Independence Day meets Transformers in this special effects laden new action drama about the US Navy fighting off an alien incursion. It is about as believable as Rihanna as a sailor on a battleship, fighting the good fight to save humanity. Liam Neeson dials in yet another performance as a stoic tough guy who does what needs to be done. Model Brooklyn Decker provides the eye candy for the boys, and Taylor Kitsch gets his second blockbuster outing following John Carter. Battleship has been built to impress, and if you like giant robots, collapsing cities, the possible (but not probable) destruction of the human race, and some of Hollywood’s hottest bodies, then this is for you.
That Summer (Un ete brulant)
Film from the veteran director Philippe Garrel that is a character sketch of two couples staying in Rome. There is plenty of art and beauty, but the central characters fail to convince. The director’s son Louis Garrel stars as Frederic, a painter, whose marriage with his Italian actress wife Angele (Monica Bellucci) heads south after they are joined by another couple. There is a shortage of chemistry, which in a film about sexual and emotional tensions is fatal, and Garrel has even managed to make Bellucci, one of the most beautiful women in French cinema, look frumpy.
Remember the Italian Auteurs — Antonioni
Mini film fest that brings together three films by the Italian master Michelangelo Antonioni. L’Avventura, Le Amiche and Il Deserto Rosso will be screened at Blossom Digital Cinema (梅花數位影院), 2F, 63, Heping E Rd Sec 3, Taipei City (台北市和平東路三段23號2樓) until April 24. Detailed screening times can be found at the distributor’s Web site at flashforward.pixnet.net/blog.
The second installment in a projected trilogy about a porn star called Elektra (Carla Gugino). The first film, Women in Trouble, was released in 2009. In this iteration, Elektra falls pregnant. A second plot deals with Bert Rodriguez, a sex blogger who is obsessed with Elektra and teaches a How to Act Like a Porn Star in Bed class to Los Angeles housewives at a community center. There are also other subplots, all stitched together rather clumsily. The film is mildly sexy and considerable flesh is bared, but the aim is to tickle the funny bone.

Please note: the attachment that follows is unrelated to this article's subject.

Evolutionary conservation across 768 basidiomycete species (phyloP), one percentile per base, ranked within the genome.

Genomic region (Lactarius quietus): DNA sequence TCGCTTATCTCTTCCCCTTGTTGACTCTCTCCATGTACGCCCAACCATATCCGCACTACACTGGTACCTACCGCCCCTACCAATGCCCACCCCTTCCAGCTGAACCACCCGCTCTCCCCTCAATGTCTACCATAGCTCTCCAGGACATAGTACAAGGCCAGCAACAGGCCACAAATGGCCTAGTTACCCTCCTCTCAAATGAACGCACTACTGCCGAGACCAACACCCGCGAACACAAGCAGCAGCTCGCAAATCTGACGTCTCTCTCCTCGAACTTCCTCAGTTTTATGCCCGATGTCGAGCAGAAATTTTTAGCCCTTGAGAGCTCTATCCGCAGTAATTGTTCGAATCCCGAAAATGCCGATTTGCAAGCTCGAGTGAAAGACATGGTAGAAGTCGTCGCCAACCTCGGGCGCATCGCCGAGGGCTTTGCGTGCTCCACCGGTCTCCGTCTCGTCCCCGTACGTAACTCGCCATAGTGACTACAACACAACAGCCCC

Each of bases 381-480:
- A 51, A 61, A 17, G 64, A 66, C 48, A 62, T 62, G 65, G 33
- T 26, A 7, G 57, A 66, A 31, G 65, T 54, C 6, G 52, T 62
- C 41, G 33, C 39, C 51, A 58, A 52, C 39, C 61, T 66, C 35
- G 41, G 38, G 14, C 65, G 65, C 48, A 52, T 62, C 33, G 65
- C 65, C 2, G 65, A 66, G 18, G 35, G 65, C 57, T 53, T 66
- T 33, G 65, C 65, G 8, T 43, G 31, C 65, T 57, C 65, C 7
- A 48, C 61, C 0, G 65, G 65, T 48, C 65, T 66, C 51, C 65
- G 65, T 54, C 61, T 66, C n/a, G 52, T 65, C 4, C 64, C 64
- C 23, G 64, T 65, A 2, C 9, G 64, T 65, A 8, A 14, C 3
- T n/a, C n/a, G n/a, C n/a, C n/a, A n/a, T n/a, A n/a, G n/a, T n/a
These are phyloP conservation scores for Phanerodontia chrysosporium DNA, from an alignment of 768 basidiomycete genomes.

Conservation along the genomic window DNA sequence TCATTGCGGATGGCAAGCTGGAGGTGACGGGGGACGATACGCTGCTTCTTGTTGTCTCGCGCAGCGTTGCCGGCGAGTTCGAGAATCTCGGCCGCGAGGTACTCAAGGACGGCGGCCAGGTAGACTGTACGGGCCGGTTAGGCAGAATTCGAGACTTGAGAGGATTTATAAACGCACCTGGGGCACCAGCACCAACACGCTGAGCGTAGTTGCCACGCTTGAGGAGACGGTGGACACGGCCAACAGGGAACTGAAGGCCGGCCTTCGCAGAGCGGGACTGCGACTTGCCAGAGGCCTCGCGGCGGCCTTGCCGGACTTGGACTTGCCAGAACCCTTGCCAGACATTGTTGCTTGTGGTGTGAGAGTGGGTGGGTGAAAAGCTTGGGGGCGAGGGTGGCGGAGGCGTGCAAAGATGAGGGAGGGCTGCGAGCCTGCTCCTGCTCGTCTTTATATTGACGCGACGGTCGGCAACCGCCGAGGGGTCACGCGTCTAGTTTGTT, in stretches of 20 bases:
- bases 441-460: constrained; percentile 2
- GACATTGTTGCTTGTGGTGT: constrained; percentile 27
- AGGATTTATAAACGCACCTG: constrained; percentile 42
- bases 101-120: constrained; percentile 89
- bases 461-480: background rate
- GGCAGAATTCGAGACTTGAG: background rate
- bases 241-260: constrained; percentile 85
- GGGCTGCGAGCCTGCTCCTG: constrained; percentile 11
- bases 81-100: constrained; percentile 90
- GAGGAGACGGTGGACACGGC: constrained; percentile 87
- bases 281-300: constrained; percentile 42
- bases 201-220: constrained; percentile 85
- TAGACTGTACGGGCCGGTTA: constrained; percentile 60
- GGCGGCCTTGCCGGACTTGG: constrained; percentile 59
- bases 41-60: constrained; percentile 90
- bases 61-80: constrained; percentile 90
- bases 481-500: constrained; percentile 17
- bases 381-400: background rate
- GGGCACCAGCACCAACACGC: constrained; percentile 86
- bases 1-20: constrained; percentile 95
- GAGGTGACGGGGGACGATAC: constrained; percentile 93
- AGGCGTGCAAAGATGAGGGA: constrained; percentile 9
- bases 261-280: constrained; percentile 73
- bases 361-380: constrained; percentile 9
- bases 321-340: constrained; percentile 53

I Wish (Kiseki)
Hirokazu Koreeda, who moved from documentary filmmaking into the indie scene, has now taken aim at the commercial market beyond the art house with I Wish, a cute film about two brothers separated by their parents’ divorce. The siblings come up with a hair-brained scheme to make their wish for a family reunion come true. The premise is ripe for teary melodrama, but Koreeda’s skill and the layering of close observation with fiction lift this film well clear of the melodramatic mainstream.
Director Kevin Smith has tried repeatedly to regain form since his success with Clerks and Chasing Amy. In Red State, he shifts his gaze from the slacker society of those early movies to the world of Christian fundamentalism. The film, in which a group of young kids looking for sex find themselves kidnapped by a cult led by Abin Cooper, played to mesmerizing effect by Michael Parks, riffs off the horror and torture porn genres. The mix of profanity, absurdity, and occasional moments of real terror give the film a rough charm, but it is too unfinished and shapeless to provide a satisfying film experience.